Code review company Veracode is offering corporate developers the chance to have one app run through the company’s online security service for cross-site scripting (XSS) errors free of charge.

It’s only one app and that must be Java-based, but it’s not a bad place to start looking for XSS problems, Veracode reckons. XSS vulnerabilities are one of the commonest problems to afflict software from a security point of view despite being, the company says, relatively easy to spot and fix.

In their simplest form, XSS flaws allow attackers to inject untrusted data to hijack web pages in a way that makes a mockery of access controls. The severity of the effect depends on the type of website and the nature of the element being manipulated by the attacker.  As many companies know to their cost, they can be deadly.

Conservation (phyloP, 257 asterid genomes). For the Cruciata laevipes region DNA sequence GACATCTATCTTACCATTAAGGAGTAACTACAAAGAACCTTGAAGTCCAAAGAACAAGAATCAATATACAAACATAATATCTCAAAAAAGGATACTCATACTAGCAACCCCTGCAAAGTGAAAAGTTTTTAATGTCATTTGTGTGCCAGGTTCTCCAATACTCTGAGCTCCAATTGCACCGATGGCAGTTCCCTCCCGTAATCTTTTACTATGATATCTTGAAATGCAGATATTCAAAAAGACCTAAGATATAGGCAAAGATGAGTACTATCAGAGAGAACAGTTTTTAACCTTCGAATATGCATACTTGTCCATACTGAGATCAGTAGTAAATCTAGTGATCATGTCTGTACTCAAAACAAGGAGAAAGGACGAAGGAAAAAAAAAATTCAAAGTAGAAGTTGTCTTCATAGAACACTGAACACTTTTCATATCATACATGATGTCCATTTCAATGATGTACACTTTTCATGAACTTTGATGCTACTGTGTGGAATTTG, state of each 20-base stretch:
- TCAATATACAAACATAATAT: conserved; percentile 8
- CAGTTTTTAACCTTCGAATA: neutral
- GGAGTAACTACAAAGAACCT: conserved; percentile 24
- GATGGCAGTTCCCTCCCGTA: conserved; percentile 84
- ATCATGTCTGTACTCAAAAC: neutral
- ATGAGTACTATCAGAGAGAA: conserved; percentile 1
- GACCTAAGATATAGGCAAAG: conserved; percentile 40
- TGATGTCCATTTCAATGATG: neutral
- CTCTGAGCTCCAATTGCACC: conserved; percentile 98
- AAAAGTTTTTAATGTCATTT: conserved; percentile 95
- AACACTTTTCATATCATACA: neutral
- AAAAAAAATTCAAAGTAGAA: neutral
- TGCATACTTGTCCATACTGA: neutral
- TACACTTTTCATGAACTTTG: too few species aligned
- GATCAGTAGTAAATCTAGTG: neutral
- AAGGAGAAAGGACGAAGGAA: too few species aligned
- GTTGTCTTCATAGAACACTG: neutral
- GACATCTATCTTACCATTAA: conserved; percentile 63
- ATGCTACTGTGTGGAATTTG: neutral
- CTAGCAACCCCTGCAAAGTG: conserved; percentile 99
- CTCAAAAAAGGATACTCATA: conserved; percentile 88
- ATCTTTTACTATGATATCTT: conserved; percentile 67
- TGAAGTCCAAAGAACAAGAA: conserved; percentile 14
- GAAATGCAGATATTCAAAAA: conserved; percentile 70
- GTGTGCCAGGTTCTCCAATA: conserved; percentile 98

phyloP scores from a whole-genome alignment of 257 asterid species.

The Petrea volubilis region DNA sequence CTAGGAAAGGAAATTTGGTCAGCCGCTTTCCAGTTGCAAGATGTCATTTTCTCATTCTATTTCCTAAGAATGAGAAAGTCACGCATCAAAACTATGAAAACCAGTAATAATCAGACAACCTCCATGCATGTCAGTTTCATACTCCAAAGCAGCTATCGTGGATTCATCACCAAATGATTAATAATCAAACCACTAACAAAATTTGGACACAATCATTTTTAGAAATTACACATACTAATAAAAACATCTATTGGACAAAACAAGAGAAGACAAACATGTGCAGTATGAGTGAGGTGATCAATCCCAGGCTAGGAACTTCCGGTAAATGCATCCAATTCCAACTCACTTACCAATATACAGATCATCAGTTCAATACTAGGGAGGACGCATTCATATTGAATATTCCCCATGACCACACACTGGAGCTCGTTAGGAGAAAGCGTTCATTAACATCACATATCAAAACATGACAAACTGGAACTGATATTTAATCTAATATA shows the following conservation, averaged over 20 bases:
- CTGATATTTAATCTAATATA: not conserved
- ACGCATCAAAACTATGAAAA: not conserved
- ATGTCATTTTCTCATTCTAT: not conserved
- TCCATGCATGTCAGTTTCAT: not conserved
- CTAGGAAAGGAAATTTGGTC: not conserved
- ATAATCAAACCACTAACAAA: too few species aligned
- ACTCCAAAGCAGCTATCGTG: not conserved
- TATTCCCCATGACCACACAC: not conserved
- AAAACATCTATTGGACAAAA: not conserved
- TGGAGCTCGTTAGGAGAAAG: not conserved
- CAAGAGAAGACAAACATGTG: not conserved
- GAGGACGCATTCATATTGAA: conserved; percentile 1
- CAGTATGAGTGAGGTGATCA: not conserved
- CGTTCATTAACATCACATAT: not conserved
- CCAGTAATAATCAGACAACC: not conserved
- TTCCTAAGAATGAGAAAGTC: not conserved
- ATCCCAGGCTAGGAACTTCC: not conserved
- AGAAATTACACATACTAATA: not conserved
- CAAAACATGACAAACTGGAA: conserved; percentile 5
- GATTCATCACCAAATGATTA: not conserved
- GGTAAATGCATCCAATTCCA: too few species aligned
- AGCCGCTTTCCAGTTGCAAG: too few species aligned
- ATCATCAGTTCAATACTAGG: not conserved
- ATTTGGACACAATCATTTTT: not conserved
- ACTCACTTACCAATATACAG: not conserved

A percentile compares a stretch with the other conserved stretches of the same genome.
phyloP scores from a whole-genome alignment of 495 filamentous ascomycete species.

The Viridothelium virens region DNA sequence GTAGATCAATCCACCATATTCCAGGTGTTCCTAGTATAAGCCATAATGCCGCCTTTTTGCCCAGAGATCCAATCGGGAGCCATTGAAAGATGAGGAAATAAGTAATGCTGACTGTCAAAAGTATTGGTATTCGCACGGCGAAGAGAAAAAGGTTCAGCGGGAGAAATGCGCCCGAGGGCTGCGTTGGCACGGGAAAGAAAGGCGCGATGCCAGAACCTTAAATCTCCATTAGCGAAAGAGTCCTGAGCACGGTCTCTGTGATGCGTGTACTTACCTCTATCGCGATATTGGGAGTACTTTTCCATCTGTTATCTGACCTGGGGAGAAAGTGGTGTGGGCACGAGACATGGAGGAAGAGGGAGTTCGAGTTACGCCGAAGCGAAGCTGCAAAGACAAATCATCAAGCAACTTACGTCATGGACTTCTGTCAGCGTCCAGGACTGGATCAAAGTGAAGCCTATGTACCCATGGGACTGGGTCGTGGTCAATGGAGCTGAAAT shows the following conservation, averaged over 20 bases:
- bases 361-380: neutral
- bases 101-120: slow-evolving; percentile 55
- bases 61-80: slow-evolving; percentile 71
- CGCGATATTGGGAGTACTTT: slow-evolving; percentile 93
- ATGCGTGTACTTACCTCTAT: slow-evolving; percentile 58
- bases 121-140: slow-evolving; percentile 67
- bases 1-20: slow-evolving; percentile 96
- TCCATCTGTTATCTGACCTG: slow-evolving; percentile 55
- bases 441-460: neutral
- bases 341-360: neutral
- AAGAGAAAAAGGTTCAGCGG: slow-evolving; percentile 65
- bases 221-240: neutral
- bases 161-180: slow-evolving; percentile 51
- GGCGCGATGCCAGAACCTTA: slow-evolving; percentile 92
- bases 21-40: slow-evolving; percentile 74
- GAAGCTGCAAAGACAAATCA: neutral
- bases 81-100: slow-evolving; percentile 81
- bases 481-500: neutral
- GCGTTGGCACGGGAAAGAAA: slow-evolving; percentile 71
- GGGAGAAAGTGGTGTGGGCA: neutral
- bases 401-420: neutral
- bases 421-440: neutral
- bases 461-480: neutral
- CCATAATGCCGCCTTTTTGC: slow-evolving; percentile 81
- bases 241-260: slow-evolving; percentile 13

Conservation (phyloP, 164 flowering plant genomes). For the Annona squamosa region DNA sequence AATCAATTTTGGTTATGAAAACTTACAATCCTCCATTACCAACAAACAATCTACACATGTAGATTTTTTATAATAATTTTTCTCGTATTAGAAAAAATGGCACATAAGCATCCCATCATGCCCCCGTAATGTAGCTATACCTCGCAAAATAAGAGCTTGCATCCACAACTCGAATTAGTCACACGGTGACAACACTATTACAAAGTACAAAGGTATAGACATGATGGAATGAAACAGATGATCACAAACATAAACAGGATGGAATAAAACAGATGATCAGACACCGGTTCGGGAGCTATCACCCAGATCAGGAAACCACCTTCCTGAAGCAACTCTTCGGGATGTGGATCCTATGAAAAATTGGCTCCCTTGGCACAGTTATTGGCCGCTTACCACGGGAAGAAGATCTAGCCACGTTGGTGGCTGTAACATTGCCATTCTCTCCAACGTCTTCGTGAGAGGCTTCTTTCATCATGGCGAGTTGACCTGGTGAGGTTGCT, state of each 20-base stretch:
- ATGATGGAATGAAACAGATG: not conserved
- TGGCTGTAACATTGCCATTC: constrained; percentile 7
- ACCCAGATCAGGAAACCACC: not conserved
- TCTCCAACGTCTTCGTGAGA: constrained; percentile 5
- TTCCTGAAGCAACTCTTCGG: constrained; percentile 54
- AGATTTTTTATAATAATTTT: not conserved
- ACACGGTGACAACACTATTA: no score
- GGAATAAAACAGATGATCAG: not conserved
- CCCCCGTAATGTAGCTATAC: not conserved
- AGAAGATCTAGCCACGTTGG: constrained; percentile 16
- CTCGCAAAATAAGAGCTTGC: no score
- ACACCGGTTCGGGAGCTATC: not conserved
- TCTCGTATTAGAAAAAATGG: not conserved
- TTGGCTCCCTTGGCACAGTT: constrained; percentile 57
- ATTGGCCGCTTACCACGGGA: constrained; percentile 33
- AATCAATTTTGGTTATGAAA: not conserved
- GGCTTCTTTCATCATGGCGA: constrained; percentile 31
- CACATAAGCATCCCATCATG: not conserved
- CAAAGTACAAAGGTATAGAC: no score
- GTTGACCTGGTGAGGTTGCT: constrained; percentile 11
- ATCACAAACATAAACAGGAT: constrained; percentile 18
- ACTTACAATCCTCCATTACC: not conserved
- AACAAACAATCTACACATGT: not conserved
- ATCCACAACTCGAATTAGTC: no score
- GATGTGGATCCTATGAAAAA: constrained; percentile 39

Developers interested in trying out the offer should visit the Free XSS Detection Service website, submit a single Java app, and await a report that comes with location and remediation advice.  It doesn’t fix the flaw but it will give the coder some idea of the implications of the vulnerability and tell them how to best fix it.

“At Veracode, we see thousands of XSS vulnerabilities a week.  Many are those we describe as ’trivial’ and can be fixed with a single line of code,” commented Vercode security researcher, Chris Eng. “Some of our customers upload a new build the following day; others never do. Motivation is clearly a factor.”

After launching its cloud-based testing system in 2008, Veracode has divided its service into a number of more targeted uses, including last year’s service to spot programming back doors inserted by outsourced teams for their own convenience.

“Developer and product security teams must accept greater accountability for writing better code.  With this new service, there is no excuse,” said Veracode CEO, Matt Moynahan.